The Katonah Historical Museum is located in the Katonah Village Library, in the White Room beneath the Library's cupola. The Museum unveiled it first exhibit, a display of photographs which make up the Katonah Historical District, on October 13, 1985, during the hamlet-wide celebration of the listing of the District on the National Register of Historic Places.
Since this first exhibit, the Museum has continued its mission of stimulating interest in local history. Through memorabilia, gravestone rubbings, fine needlework, and old photographs, the Museum has broadened the awareness of people to the many facets of Katonah's history and that of the wider world around us all. At the same time, Museum volunteers have made considerable progress towards cataloging the Museum's holdings in an effort to make them available to residents and scholars alike. The Museum staff has initiated plans to provide a permanent exhibit on Katonah's move.
The Katonah Historical Museum presents two major exhibits a year. It is open on Tuesdays and Saturdays from 2 to 5 PM from October through June. An independent organization, the Museum is administered and staffed entirely by volunteers and supported solely by the generosity of its members.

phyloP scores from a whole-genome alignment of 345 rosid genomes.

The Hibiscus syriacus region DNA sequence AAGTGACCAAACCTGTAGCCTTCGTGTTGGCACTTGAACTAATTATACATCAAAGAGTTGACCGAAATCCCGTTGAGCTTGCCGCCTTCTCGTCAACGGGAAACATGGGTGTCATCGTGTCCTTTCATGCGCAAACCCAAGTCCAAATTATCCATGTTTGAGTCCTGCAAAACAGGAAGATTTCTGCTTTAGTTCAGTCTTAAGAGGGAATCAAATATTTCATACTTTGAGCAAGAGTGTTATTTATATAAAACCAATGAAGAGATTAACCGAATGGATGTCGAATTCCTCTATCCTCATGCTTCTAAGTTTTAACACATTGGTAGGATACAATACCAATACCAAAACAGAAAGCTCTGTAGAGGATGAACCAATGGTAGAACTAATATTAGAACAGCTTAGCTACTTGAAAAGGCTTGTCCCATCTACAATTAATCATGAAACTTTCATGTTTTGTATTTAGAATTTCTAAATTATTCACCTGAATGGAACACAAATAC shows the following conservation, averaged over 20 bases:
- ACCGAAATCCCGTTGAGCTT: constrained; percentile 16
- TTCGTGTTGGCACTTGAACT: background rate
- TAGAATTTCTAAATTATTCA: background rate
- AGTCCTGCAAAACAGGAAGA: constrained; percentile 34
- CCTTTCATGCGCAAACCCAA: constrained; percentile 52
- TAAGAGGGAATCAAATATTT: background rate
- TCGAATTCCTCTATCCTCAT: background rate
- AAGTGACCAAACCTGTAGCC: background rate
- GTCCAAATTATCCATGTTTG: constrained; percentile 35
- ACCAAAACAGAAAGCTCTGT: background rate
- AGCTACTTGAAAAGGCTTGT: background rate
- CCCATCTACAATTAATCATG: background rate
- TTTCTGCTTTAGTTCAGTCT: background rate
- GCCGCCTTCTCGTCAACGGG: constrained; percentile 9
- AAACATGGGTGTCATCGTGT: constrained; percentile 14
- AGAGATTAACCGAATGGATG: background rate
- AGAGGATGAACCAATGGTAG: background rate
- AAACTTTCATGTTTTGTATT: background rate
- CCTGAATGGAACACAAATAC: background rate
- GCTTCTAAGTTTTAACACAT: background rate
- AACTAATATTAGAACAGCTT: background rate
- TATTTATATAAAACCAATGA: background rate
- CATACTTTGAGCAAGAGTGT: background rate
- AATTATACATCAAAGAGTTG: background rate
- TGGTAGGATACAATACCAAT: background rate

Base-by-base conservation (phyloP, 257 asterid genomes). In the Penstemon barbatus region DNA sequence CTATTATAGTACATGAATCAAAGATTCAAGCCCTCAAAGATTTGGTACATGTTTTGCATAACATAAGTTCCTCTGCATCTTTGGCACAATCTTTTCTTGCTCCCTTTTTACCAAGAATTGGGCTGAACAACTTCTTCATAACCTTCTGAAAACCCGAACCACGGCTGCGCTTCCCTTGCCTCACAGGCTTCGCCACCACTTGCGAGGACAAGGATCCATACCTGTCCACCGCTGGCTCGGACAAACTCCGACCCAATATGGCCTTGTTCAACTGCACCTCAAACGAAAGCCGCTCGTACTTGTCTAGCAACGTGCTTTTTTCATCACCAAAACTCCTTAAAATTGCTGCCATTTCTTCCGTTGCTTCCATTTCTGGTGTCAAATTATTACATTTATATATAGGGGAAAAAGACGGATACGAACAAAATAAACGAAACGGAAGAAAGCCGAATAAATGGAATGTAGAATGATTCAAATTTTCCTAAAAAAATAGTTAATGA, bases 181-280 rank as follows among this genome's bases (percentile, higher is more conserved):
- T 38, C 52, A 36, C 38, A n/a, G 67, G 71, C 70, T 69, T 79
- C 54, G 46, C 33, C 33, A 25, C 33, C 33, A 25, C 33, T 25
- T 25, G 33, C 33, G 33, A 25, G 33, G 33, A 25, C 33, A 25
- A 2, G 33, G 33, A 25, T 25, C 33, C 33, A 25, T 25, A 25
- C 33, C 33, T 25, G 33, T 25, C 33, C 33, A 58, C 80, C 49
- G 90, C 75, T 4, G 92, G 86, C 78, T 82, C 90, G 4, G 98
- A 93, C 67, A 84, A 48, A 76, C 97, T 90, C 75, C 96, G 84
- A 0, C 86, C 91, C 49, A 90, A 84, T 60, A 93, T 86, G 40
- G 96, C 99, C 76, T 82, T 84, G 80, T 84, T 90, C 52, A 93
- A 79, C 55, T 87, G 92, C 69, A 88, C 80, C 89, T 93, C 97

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John Jay Homestead State Historic Site,P.O. Box 832, 400 Route 22, Katonah, NY 10536, 914-232-5651
In the early part of the nineteenth century, retired statesman John Jay and his family lived in a 'modest mansion' on a large estate set a month the Bedford hills in northern Westchester County, New York. Tours of the Homestead focus on John Jay's 27 years of diplomatic, legislative and judicial service to his state and country and the subsequent years in retirement at Bedford with his family. During the year several different vignettes are created in the rooms of the house showing 'moments in time' of family celebrations, pastimes and servants busy at household chores. Today this gracious home, surrounded by 54 acres of woodland, meadows and gardens, is a New York State Historic Site and is open for tours Wednesday through Sunday from mid-April to the end of October. Public programs and activities are also offered throughout the year and a calendar of events is available by sending a self-addressed, sealed envelope to the site at the address above. Group and school tours are by reservation only.
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Caramoor Center for Music and the Arts, 149 Girdle Ridge Road, Katonah, Box Office: 232-1252 General Information: 232-5035 and www.caramoor.com